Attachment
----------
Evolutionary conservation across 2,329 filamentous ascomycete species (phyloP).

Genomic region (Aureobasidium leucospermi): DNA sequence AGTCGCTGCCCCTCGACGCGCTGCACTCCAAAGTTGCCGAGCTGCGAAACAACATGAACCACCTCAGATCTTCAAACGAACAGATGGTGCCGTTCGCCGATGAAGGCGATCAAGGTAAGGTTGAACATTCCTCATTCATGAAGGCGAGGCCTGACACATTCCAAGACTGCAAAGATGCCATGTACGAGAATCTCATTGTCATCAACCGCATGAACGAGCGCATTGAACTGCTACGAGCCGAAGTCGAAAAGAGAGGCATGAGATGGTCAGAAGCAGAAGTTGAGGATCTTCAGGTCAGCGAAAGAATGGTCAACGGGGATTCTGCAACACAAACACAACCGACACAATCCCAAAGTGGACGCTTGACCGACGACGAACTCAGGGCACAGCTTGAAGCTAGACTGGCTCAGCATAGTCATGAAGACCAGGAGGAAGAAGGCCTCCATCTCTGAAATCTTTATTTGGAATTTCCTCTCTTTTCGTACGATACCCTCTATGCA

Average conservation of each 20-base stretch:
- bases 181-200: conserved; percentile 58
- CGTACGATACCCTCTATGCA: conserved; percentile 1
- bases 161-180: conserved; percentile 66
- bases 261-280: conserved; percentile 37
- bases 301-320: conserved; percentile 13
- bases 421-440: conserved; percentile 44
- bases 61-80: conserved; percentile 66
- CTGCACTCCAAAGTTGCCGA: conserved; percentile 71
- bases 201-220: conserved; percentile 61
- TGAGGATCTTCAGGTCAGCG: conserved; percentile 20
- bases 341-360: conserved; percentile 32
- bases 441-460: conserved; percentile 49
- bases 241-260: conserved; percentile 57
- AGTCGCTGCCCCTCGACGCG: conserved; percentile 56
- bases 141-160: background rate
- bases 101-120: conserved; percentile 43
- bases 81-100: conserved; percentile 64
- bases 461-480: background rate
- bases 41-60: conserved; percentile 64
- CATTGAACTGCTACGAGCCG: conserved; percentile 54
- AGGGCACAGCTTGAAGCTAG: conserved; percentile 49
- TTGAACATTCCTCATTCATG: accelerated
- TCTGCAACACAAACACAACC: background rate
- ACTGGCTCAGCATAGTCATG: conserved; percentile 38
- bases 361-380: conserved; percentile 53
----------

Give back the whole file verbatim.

Evolutionary conservation across 2,329 filamentous ascomycete species (phyloP).

Genomic region (Aureobasidium leucospermi): DNA sequence AGTCGCTGCCCCTCGACGCGCTGCACTCCAAAGTTGCCGAGCTGCGAAACAACATGAACCACCTCAGATCTTCAAACGAACAGATGGTGCCGTTCGCCGATGAAGGCGATCAAGGTAAGGTTGAACATTCCTCATTCATGAAGGCGAGGCCTGACACATTCCAAGACTGCAAAGATGCCATGTACGAGAATCTCATTGTCATCAACCGCATGAACGAGCGCATTGAACTGCTACGAGCCGAAGTCGAAAAGAGAGGCATGAGATGGTCAGAAGCAGAAGTTGAGGATCTTCAGGTCAGCGAAAGAATGGTCAACGGGGATTCTGCAACACAAACACAACCGACACAATCCCAAAGTGGACGCTTGACCGACGACGAACTCAGGGCACAGCTTGAAGCTAGACTGGCTCAGCATAGTCATGAAGACCAGGAGGAAGAAGGCCTCCATCTCTGAAATCTTTATTTGGAATTTCCTCTCTTTTCGTACGATACCCTCTATGCA

Average conservation of each 20-base stretch:
- bases 181-200: conserved; percentile 58
- CGTACGATACCCTCTATGCA: conserved; percentile 1
- bases 161-180: conserved; percentile 66
- bases 261-280: conserved; percentile 37
- bases 301-320: conserved; percentile 13
- bases 421-440: conserved; percentile 44
- bases 61-80: conserved; percentile 66
- CTGCACTCCAAAGTTGCCGA: conserved; percentile 71
- bases 201-220: conserved; percentile 61
- TGAGGATCTTCAGGTCAGCG: conserved; percentile 20
- bases 341-360: conserved; percentile 32
- bases 441-460: conserved; percentile 49
- bases 241-260: conserved; percentile 57
- AGTCGCTGCCCCTCGACGCG: conserved; percentile 56
- bases 141-160: background rate
- bases 101-120: conserved; percentile 43
- bases 81-100: conserved; percentile 64
- bases 461-480: background rate
- bases 41-60: conserved; percentile 64
- CATTGAACTGCTACGAGCCG: conserved; percentile 54
- AGGGCACAGCTTGAAGCTAG: conserved; percentile 49
- TTGAACATTCCTCATTCATG: accelerated
- TCTGCAACACAAACACAACC: background rate
- ACTGGCTCAGCATAGTCATG: conserved; percentile 38
- bases 361-380: conserved; percentile 53